Social Media Exposes the Big Lie in US Sports

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Who determines who becomes an American sports hero?

The media does.

Or at least it did, until social media handed the power to ordinary people, who instantaneously share news of inspiring athletes or amazing fetes of athleticism.

I can’t get enough of the footage, sound bites and profiles of the US Women’s National Team. The 2015 World Cup winners are the epitome of positive role models for kids. Boys and girls lined the parade route in New York last week, to see them in person and celebrate the champs.

But what struck me is that this information is even out there. We know who the athletes are, what they think, where their road to the championship began, what is their favorite–and it’s all accessible online.

I was writing for the LA Times when the US women last won the World Cup at the Rose Bowl in 1999. The sports department didn’t want to cover it because, “nobody cares about the girls.”

It became obvious that people did care, so the primarily all-male sports staff begrudgingly wrote about this world-class event that was taking place only 20 minutes from our office.

Now, after a grueling, seven-game World Cup that had record-breaking viewership, I’m still seeing: “Nobody cares,” “Women will never beat men,” “Women don’t deserve the money that men make,” despite the overwhelmingly positive comments.

Why are men so possessive about sports, and why do some insist on repeating old stereotypes about woman in sports? It’s a topic that came up during the making of my documentary, “An Unexpected Win,” which explores the impact of Title IX on American society in the first four decades since the legislation passed.

I believe the pushback has to do with two things:

First, men have this fear that giving females more opportunities will mean they get fewer. But even Big Ten Commissioner James Delaney, whom I interviewed for my film, says that new resources, such as TV revenue, have allowed for far more men and women to play sports at the college level. (Also, contrary to a popular argument, most men’s sports do not make money.)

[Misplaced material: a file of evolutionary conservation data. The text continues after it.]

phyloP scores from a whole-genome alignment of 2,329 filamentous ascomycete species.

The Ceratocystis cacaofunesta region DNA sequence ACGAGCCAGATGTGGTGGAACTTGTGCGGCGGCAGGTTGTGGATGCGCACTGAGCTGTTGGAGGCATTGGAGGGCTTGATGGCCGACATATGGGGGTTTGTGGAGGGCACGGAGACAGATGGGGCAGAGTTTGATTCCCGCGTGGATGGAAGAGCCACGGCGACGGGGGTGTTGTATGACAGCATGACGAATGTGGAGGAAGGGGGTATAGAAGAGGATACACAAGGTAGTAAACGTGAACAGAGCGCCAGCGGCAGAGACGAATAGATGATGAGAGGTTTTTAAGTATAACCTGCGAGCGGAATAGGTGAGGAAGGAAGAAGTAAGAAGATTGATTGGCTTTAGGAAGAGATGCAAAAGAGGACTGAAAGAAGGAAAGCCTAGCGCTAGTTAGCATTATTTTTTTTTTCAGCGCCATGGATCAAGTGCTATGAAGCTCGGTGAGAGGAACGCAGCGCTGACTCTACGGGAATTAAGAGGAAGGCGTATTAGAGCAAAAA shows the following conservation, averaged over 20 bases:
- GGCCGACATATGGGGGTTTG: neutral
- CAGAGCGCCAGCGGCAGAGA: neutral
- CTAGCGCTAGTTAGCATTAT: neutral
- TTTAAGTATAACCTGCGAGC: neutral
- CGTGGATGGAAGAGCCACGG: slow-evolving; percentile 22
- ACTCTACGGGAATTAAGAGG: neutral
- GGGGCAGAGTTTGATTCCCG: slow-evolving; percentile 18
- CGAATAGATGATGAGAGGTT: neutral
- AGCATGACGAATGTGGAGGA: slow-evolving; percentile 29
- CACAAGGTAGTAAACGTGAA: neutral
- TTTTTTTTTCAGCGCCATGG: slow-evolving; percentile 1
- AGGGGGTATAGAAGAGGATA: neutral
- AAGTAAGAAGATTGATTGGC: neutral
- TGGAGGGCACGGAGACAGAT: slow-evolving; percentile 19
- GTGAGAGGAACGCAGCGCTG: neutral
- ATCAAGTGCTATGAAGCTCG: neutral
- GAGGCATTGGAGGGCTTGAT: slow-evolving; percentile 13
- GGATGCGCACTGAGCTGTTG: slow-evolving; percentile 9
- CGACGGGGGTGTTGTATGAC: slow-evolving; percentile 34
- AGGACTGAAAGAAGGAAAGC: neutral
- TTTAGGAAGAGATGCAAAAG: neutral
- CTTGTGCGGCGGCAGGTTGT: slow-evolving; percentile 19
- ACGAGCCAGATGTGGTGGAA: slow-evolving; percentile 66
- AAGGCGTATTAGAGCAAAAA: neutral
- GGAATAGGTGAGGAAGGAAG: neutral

The second is ego. Most men of my generation were brought up to believe that they are physically superior. When a woman masters a sport historically dominated by men, it somehow diminishes their accomplishments. So, I believe that sportswriters have done an exceptional job of downplaying women’s athleticism and perpetuating myths that make women appear undeserving and mostly ineffectual as athletes.

The supervising producer on my film, a former college tennis player, recalled how her brother and a male friend both challenged her to tennis matches after Billie Jean King defeated Bobby Riggs in the Battle of the Sexes shortly after Title IX passed on June 23, 1972.

They assumed that any male, despite the fact that they weren’t tennis players, would beat any female player. They didn’t.

But that attitude apparently still exists.

If a guy plays his heart out in a muddy, bloody battle, some men believe that there’s no way that a woman can, or should, do the same. The playing field has become their sacred ground, the only place outside of the military or law enforcement where a guy can be a hero.

The thing is, heroism isn’t about gender.

Today, whether it’s the 2015 World Cup team, Serena Williams winning a Grand Slam, or a girl pitching for a Little League team, somebody will put the story out there for all to see.

I don’t believe that all the attention surrounding the US women’s soccer team is a matter of women becoming better athletes (although they are), it’s about people knowing about them.

And moms and dads now demand that their boys and girls get to see these inspiring role models. If the sportswriters won’t talk about them, somebody else will.

For more on the USWNT, see: http://www.ussoccer.com/womens-national-team/tournaments/2015-fifa-womens-world-cup

For more about “An Unexpected Win,” see and/or Like the Saving Grace Films Facebook page.


Journalist Laurie Schenden covers the entertainment industry, with many of her notable celebrity interviews appearing in the Los Angeles Times and other national and international publications. As a longtime columnist and feature writer for the LA Times, she also covered events and California destinations for the lifestyle, Outdoors and Travel sections. Laurie Schenden's international pieces include the long-running Where Are They Now celebrity feature for Spotlight Magazine, published in five languages. Laurie has also contributed to numerous documentary films, and produces content via Saving Grace Films.

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